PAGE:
Tuesday, May 23, 2017

Alexander Korda | An Ideal Husband

a wilde beating
by Douglas Messerli

Lajos Biró (screenplay, based on the play by Oscar Wilde), Alexander Korda (director) An Ideal Husband / 1947, USA 1948

I generally have enjoyed Alexander Korda’s stylish comedies, and I’ve always enjoyed the plays of Oscar Wilde, so it was with expected pleasure that I determined yesterday to watch Korda’s version of Wilde’s An Ideal Husband. In the first few moments, I was enchanted by Glynis Johns’ (playing Mabel Chiltern) witty rejoinders about what she wanted in a husband and life (“But, I love London society. I think it immensely improved. It is now entirely composed of beautiful idiots and brilliant lunatics. Just what society should be!”); but I soon began to think that perhaps I had clicked on the wrong Filmstruck movie, as things quickly turned more serious and ponderous than I had imagined a Wilde play to have been.

    Well, things are somewhat serious for Sir Robert Chiltern (Hugh Williams), who as a young man, evidently, had passed on secret government information to his one-time mentor, resulting in a large profit for his friend and significant payment for himself, which established his now quite polished and pristine career as well as the mansion in which he and his “saintly” wife, Lady Chiltern (Diana Wynyarad), now live and in which they are currently celebrating a large dinner party.

      To that party, unexpectedly, Mrs. Cheveley (Paulette Goddard) arrives, being reminded by the hostess that they attended school together; Lady Chiltern has bitter memories about her beautifully dressed attendee, recalling that Cheveley had been dismissed from school, something that the pious Ladyship can ever forget. Cheveley is there for one purpose only: to blackmail Sir Robert into changing his mind about a vague—and evidently corrupt—proposal to create a canal in Argentina.

      The very idea that anyone might imagine the need for a major canal so far south in Western Hemisphere and which, presumably would have to also slice through Chile, is worthy of the best of Wildean wit. But in Korda’s version everything is taken so utterly seriously that any possible humor has been drained, and even the ludicrous project is represented as something worthy of further study.      

       Sir Robert is not presented simply a youthful sinner (he was only 22 at the time of the letter i n Mrs. Cheveley’s possession)—in short, a not so “ideal" husband—but as a smug adult determined to maintain his unblemished position at all cost. His wife is just the kind of saintly prig that women of the world like Mrs. Cheveley love to hate; but even the vixen of Wilde’s play comes off as a sinister whore instead of the worldly “do-badder” than I am sure he intended her to have been. Other than she has invested in the project, we can perceive absolutely no reason, other than revenge, for her blackmail; certainly, as she proclaims, she has all the money she might possibly need for life.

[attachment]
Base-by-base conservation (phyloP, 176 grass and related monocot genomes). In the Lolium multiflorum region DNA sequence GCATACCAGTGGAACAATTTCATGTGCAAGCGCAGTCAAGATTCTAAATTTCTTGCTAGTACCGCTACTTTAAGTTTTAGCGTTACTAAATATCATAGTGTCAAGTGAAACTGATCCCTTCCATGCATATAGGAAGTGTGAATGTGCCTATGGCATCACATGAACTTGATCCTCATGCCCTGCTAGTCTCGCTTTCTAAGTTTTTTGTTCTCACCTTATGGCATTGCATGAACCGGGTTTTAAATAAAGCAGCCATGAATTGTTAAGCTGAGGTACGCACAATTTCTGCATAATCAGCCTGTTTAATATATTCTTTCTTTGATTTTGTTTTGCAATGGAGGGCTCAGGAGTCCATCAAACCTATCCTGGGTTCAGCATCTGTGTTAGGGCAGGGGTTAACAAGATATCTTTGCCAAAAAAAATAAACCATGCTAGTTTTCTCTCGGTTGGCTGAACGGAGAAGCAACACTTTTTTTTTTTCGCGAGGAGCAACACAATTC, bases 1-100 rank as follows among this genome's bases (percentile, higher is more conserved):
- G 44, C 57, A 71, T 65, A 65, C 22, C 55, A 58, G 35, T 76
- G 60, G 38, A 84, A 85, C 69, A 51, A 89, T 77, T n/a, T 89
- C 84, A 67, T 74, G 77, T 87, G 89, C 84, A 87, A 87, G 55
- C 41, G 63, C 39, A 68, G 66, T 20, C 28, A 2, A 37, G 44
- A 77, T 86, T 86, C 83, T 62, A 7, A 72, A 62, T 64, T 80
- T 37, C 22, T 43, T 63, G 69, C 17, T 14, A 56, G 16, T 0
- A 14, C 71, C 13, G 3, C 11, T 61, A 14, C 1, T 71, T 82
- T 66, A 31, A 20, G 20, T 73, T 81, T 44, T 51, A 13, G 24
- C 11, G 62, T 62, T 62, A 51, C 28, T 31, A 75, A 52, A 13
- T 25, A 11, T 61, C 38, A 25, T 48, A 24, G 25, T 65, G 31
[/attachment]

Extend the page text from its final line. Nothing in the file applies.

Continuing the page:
In Wilde’s original, I presume, she was a kind of—as Hitchcock describes it—“macguffin,” a person or object that keeps the plot going. But here, everything turns quite serious and dark—wit, evidently, having been by Korda banned on the set.

      Even Wilde’s usually “gay” bachelor, Lord Goring (Michael Wilding) takes his role so seriously that you might actually suspect that he is truly in love with Lady Chiltern, instead of her empty-minded sister-in-law. And when Lady Chiltern determines to seek out his help in her husband’s crisis, we, a bit like Mrs. Cheveley actually do suspect that “something’s up,” particularly when she cancels her visit for little apparent reason than it may have been intemperate.

      The trouble is with this leaden version of a comic mix-up of character and events is that nothing is up. And poor Mabel is left to spout her comic lines of lovers and husbands all alone, with no one left in the room to even wink. I was sure that, at any moment, both the elder Chiltern’s might break into tears.

      In the end, Korda’s Wilde is so unmemorable that I was startled to see that I had checked off the title in my Time Out Film Guide, an indication that I have seen a movie at least once. I had totally forgotten it. And I had to write this piece early the next morning before I might succeed in forgetting it once again.

      Cecil Beaton’s costumes are stunningly beautiful, appropriately draping the evil blackmailer in emerald green, while embalming the Chilterns in black and blue as if they have both been just beaten up. Vincent Korda’s sets are very well done. If only the human beings might have come alive on the set, everything would have been just swell. As it is, Wilde plays here more like John Galsworthy.

Los Angeles, May 23, 2017

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